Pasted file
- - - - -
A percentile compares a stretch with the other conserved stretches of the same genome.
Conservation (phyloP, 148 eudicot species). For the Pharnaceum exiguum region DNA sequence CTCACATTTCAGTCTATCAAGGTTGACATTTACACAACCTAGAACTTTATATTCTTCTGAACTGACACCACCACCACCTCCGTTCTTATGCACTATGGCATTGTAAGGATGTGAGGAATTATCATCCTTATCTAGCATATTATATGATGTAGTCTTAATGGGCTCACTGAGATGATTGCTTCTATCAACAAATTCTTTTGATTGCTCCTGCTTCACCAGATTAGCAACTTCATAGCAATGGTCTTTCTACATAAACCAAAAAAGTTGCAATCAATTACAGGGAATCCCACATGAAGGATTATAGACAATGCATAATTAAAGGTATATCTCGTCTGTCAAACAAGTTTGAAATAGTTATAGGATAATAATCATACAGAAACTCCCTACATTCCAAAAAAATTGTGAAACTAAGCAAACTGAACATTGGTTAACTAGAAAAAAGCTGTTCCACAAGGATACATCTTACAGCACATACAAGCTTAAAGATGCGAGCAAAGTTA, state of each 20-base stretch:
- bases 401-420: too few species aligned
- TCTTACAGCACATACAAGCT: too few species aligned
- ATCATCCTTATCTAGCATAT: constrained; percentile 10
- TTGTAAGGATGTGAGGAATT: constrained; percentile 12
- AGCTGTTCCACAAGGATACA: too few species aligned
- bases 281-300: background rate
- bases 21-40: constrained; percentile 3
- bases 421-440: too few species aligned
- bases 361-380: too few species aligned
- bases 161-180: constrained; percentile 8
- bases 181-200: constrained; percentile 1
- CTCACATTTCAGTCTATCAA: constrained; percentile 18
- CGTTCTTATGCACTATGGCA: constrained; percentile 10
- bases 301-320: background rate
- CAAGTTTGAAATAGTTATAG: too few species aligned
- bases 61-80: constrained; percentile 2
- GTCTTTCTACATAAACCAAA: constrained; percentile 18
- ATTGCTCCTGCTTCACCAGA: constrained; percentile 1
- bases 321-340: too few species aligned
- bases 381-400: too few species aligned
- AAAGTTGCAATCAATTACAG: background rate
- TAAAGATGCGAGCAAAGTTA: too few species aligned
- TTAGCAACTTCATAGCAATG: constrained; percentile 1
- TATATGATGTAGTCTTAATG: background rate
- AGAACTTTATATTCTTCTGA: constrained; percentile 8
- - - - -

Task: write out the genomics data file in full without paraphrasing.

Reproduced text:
A percentile compares a stretch with the other conserved stretches of the same genome.
Conservation (phyloP, 148 eudicot species). For the Pharnaceum exiguum region DNA sequence CTCACATTTCAGTCTATCAAGGTTGACATTTACACAACCTAGAACTTTATATTCTTCTGAACTGACACCACCACCACCTCCGTTCTTATGCACTATGGCATTGTAAGGATGTGAGGAATTATCATCCTTATCTAGCATATTATATGATGTAGTCTTAATGGGCTCACTGAGATGATTGCTTCTATCAACAAATTCTTTTGATTGCTCCTGCTTCACCAGATTAGCAACTTCATAGCAATGGTCTTTCTACATAAACCAAAAAAGTTGCAATCAATTACAGGGAATCCCACATGAAGGATTATAGACAATGCATAATTAAAGGTATATCTCGTCTGTCAAACAAGTTTGAAATAGTTATAGGATAATAATCATACAGAAACTCCCTACATTCCAAAAAAATTGTGAAACTAAGCAAACTGAACATTGGTTAACTAGAAAAAAGCTGTTCCACAAGGATACATCTTACAGCACATACAAGCTTAAAGATGCGAGCAAAGTTA, state of each 20-base stretch:
- bases 401-420: too few species aligned
- TCTTACAGCACATACAAGCT: too few species aligned
- ATCATCCTTATCTAGCATAT: constrained; percentile 10
- TTGTAAGGATGTGAGGAATT: constrained; percentile 12
- AGCTGTTCCACAAGGATACA: too few species aligned
- bases 281-300: background rate
- bases 21-40: constrained; percentile 3
- bases 421-440: too few species aligned
- bases 361-380: too few species aligned
- bases 161-180: constrained; percentile 8
- bases 181-200: constrained; percentile 1
- CTCACATTTCAGTCTATCAA: constrained; percentile 18
- CGTTCTTATGCACTATGGCA: constrained; percentile 10
- bases 301-320: background rate
- CAAGTTTGAAATAGTTATAG: too few species aligned
- bases 61-80: constrained; percentile 2
- GTCTTTCTACATAAACCAAA: constrained; percentile 18
- ATTGCTCCTGCTTCACCAGA: constrained; percentile 1
- bases 321-340: too few species aligned
- bases 381-400: too few species aligned
- AAAGTTGCAATCAATTACAG: background rate
- TAAAGATGCGAGCAAAGTTA: too few species aligned
- TTAGCAACTTCATAGCAATG: constrained; percentile 1
- TATATGATGTAGTCTTAATG: background rate
- AGAACTTTATATTCTTCTGA: constrained; percentile 8